Seventeen year old Keira loves video games, or more specifically online role player games, but she quickly realises that these games aren’t welcoming to Black people after getting racial slurs in one game and the only dark-skinned character being a troll in the other. So she makes up her own character and develops her own secret game, a safe space for Black people online called SLAY.
Users battle against each other by drawing cards with special moves and each card celebrates Black culture (internationally, not just America). No one knows she is the game developer, not even her friends and family. Then the worst happens, a teen is murdered over coins in the game and suddenly Keira’s beloved game is headline news, with repeat discussions on whether it is racist, violent and exclusionary. On top of that an anonymous troll has somehow got into SLAY and is threatening to sue Kiera for “anti-white discrimination”.
OH. MY. GOD. If this book isn’t on your TBR, get it on there right now. I’ll wait…
Have you added it?
I read 66% of it in one day and I only stopped because I needed to sleep (yes I know, sleep is for the weak, books come first…). This book explores safe spaces and how important they are for the minorities who use them and I will say, this book made me SO SO MAD. The way the media and society act when SLAY becomes public is so frustrating and unfortunately, so relevant.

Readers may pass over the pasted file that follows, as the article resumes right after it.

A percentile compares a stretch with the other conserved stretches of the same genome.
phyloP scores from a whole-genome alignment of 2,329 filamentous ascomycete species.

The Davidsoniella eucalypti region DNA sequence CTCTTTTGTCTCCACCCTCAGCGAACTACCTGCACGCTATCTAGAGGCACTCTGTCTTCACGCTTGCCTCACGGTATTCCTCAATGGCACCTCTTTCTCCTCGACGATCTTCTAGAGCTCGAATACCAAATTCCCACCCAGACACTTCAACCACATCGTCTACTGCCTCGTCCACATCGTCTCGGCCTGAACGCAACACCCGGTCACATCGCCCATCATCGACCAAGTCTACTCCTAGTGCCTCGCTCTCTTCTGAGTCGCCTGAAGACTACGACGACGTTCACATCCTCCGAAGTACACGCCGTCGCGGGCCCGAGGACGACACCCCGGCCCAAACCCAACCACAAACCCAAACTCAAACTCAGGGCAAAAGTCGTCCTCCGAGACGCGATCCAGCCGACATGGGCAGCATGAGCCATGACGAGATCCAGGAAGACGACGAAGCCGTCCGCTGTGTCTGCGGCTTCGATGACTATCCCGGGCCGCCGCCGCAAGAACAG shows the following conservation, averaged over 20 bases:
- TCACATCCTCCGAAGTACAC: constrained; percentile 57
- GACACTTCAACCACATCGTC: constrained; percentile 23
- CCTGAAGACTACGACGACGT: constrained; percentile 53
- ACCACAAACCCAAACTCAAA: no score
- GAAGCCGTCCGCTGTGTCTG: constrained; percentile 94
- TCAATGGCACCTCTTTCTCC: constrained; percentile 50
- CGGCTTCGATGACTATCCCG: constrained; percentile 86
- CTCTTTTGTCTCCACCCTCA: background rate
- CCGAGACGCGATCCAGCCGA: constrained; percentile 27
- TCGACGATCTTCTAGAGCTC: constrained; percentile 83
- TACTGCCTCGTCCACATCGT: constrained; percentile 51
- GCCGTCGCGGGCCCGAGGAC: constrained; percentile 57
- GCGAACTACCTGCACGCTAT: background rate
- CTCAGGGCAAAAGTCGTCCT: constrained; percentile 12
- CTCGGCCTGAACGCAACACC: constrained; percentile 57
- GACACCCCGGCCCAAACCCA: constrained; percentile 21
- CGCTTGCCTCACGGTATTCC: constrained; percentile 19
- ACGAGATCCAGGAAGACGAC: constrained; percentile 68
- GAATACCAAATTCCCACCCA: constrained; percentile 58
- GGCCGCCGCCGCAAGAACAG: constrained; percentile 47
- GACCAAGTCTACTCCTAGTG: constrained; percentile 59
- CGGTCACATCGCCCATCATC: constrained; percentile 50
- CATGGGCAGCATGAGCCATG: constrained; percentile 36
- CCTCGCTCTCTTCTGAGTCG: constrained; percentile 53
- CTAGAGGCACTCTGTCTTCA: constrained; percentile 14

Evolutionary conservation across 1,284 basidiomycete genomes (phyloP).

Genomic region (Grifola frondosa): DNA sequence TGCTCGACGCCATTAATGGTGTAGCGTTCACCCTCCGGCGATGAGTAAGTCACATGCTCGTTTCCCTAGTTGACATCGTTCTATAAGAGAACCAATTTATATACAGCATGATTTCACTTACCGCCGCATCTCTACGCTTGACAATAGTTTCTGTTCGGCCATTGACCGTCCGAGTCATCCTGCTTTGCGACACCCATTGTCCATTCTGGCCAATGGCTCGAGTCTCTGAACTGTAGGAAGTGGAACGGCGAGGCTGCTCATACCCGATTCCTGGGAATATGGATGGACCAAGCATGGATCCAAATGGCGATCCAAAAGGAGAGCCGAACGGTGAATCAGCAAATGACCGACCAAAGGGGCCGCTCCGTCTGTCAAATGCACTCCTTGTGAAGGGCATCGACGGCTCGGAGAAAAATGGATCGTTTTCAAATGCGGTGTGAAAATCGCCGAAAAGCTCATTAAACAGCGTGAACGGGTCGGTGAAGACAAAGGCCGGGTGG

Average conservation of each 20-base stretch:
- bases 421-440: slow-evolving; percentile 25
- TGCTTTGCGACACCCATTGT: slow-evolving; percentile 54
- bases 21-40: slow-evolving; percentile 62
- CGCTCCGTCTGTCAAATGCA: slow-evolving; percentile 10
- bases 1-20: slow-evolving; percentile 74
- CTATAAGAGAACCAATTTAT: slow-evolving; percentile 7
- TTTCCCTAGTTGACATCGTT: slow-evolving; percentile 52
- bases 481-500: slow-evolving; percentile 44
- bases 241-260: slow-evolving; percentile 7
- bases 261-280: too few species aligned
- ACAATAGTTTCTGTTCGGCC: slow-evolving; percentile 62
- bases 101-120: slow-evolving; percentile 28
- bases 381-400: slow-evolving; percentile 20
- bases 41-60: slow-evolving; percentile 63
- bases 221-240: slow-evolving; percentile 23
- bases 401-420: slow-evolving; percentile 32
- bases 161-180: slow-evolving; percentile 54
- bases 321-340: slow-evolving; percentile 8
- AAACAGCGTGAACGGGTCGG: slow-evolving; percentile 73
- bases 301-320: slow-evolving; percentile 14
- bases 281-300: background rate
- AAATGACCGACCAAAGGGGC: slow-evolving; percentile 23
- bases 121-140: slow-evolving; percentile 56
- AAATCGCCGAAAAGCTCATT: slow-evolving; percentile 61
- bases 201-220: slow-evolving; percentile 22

No reverse racism isn’t a thing.
No white people cannot be discriminated against.
Yes, Black people are allowed a safe space where they can have just a *small* break from the absolute crap they deal with each and every day.
I loved that all the Black females in this book were strong and powerful in their own way. I especially loved Steph, Keira’s younger sister, who is always ready to put someone in their place, wants to discuss AAVE (African-American Vernacular English) at the dinner table and ultimately, always has Kiera’s back.
Keira’s best friend Harper is white and I think this was a really interesting relationship, especially when you add in her best friend’s brother, Wyatt. I think it helped add to the casual racism often experienced – at one point Harper asks Keira if it’s ok to get dreadlocks. Wyatt then overhears and wants to interview her and print her answer in the school newspaper… I think having these characters so close to Keira and Steph helped show that racism isn’t just this abstract thing – it also resulted in an amazing conversation where Steph lists off the reasons why SLAY isn’t racist to Wyatt.
Kiera, Steph and Kiera’s boyfriend Malcom are also the only Black students at Jefferson Academy and they all approach this fact in different ways and it is interesting to read how they all feel about being Black.
This is a fast paced rollercoaster of a book, with a mystery that develops meaning you won’t be able to put it down. I loved the writing style and it was so easy to imagine this wonderful online game playing out in virtual reality. It was an easy 5 stars and I can’t wait to read more by Brittney Morris!
Trigger Warnings: Racism, Racial slurs, Bullying, Child Death, Death, Emotional Abuse, Hate Crime, Toxic relationship, Grief.
Rep: Black Main Character